But as of now, all we know is that Mueller is doing his job and thoroughly investigating these allegations.
Julie O’Sullivan, law professor, Georgetown University
I’m surprised that this is news — my reaction is "of course" Bob Mueller has a grand jury convened. One investigates potential white-collar crimes through grand juries. Mueller will call before the grand jury everyone who has had any possible involvement in the alleged collusion and the alleged obstruction, and get them on the record under oath.
They cannot decline to testify unless they take the Fifth [that is, invoke the Fifth Amendment to the US Constitution, which says that no person "shall be compelled in any criminal case to be a witness against himself"], and only then if they have a valid argument that their testimony may incriminate them.
Any decent white-collar lawyer will urge clients to take the Fifth, but a lot of politicians and businesspeople think they cannot do so without unacceptable collateral employment or reputational consequences, and so they testify. If they are smart, they will not lie. (Martha Stewart and Scooter Libby should serve as cautionary examples.)
Unless reporters stake out the grand jury rooms and are able to figure out who is testifying, don’t plan on hearing anything more about this for a while. Grand jury proceedings are, by law, secret. It is only if an indictment issues and a trial ensues that we will find out what witnesses said — because Mueller is a thoroughgoing professional and there will be no leaks.
Joshua Dressler, law professor, Ohio State University
I think it is much too early to know what this ultimately means, except that the investigation has moved further along. It is to be expected that a grand jury would be impaneled at some point. The grand jury provides Mueller a mechanism to subpoena documents and require persons to testify (or take the Fifth Amendment route) if they were otherwise uncooperative.
Obviously a prosecution cannot proceed except by indictment, and that can only proceed through indictment by a grand jury; but it is much too early for us to know how close he is, if at all, to recommending that. Right now I only see this as an investigatory mechanism.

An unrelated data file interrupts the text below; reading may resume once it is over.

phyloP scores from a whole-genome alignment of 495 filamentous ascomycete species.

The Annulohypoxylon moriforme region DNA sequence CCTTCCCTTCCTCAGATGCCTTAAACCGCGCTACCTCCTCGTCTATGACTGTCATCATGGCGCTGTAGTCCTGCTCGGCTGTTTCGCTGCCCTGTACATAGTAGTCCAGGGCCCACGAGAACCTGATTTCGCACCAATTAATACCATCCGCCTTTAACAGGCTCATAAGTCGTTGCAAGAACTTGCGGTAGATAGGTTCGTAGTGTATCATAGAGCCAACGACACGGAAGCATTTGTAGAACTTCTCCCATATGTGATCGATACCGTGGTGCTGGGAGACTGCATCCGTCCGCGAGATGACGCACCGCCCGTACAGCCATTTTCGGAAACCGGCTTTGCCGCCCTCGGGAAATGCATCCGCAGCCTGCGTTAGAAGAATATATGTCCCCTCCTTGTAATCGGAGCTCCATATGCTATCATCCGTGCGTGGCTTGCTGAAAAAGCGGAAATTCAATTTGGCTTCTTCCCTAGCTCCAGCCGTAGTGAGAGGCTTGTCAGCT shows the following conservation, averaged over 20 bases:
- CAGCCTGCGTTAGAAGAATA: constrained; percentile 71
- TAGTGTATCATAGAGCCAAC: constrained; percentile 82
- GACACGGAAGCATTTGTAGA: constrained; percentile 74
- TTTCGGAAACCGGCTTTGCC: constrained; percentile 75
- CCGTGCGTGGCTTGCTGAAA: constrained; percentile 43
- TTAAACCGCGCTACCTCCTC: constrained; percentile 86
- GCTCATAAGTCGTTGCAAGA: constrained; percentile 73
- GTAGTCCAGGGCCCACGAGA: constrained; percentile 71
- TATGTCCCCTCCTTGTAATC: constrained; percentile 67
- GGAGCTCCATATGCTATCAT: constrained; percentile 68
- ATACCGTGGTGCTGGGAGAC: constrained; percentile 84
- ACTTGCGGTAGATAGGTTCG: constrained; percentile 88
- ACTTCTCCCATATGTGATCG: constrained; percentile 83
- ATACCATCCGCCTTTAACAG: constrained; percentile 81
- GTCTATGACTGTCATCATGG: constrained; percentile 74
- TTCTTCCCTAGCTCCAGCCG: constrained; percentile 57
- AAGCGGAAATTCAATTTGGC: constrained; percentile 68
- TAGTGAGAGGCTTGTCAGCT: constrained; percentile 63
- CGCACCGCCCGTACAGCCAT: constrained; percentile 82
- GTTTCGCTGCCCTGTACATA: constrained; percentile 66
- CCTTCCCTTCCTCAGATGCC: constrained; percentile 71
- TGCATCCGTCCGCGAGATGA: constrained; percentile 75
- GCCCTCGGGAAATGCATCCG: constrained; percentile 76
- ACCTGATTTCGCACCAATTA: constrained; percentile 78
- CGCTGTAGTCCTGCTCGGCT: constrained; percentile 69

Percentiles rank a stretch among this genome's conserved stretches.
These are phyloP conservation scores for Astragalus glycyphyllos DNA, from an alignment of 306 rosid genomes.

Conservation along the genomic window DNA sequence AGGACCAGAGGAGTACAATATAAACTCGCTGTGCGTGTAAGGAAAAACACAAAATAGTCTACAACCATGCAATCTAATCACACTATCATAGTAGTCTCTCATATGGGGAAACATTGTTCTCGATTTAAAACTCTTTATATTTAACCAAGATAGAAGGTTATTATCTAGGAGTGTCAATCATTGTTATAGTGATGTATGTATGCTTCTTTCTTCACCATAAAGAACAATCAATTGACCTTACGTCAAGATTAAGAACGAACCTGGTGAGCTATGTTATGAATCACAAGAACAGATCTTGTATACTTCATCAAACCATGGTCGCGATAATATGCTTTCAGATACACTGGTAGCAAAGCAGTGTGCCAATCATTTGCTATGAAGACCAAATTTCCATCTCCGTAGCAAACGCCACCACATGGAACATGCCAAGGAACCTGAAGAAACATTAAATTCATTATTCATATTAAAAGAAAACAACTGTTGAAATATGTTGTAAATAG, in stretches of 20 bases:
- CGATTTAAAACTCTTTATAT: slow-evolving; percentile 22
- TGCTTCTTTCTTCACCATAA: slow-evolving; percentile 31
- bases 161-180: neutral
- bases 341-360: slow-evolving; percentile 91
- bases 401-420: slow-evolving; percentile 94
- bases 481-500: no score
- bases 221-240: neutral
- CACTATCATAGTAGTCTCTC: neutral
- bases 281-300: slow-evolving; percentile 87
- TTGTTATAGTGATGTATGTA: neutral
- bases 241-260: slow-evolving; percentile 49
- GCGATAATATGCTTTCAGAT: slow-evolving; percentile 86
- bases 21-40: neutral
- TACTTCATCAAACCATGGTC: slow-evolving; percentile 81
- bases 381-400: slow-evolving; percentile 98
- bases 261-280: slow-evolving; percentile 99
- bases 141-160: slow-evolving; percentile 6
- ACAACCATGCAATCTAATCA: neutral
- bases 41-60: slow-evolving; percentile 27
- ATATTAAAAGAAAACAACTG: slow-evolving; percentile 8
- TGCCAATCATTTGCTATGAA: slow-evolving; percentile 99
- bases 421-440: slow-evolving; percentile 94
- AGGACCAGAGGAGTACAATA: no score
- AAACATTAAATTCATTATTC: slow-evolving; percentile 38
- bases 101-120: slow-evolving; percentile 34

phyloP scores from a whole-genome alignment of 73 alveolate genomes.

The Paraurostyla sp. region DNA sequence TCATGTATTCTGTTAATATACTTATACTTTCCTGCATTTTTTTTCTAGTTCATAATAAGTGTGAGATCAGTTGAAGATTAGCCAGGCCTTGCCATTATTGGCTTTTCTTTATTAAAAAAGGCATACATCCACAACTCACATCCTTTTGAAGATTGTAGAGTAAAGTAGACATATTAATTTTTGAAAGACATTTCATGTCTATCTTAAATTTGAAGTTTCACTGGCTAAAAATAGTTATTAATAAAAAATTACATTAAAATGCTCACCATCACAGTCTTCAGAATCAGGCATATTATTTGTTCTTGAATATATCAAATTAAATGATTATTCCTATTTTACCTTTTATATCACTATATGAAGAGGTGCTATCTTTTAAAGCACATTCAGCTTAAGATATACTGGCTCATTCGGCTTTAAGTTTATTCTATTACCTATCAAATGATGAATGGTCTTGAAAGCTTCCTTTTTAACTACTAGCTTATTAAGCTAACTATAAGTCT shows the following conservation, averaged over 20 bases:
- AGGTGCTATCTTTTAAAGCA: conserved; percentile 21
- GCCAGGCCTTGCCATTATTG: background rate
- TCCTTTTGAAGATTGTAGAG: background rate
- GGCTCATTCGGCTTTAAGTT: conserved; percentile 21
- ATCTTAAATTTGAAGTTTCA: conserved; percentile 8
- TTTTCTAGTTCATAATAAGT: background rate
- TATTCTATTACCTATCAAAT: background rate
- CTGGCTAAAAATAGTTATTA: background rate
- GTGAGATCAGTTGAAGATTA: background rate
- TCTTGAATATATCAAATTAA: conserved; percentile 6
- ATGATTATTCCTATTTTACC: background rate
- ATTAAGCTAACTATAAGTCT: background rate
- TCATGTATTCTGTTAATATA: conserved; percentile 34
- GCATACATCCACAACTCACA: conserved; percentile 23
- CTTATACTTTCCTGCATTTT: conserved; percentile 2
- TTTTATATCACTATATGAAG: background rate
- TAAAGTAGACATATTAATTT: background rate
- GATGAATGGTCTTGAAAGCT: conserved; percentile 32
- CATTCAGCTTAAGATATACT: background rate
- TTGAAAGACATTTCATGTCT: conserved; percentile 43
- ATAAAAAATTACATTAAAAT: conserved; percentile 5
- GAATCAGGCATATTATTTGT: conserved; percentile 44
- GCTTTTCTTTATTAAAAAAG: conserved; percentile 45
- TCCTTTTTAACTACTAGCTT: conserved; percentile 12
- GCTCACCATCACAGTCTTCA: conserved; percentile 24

Steven Duke, law professor, Yale University
The fact that Robert Mueller is convening a grand jury does not mean he is on the verge of indicting anyone. He needs the grand jury for its subpoena power and his ability to question witnesses in secret without counsel. It was inevitable that he would employ the grand jury in his investigation.
David Alan Sklansky, law professor, Stanford University
It's not a surprise that he's impaneling a grand jury in DC. The surprise would be if he didn't. The use of grand juries is entirely routine in complex federal criminal investigations, and you impanel a grand jury in the district where the crimes you are investigating may have occurred.
The order appointing Mueller directed him to investigate "any links and/or coordination between the Russian government and individuals associated with the campaign of President Donald Trump" and "any matters that arose or may arise directly from the investigation." It's hard to imagine how Mueller could carry out the first part of this charge in any serious way without looking into the history of financial entanglements between Russia and people associated with the Trump campaign, including Trump and his family. And any financial crimes the investigators come across would fall squarely within the second part of his charge.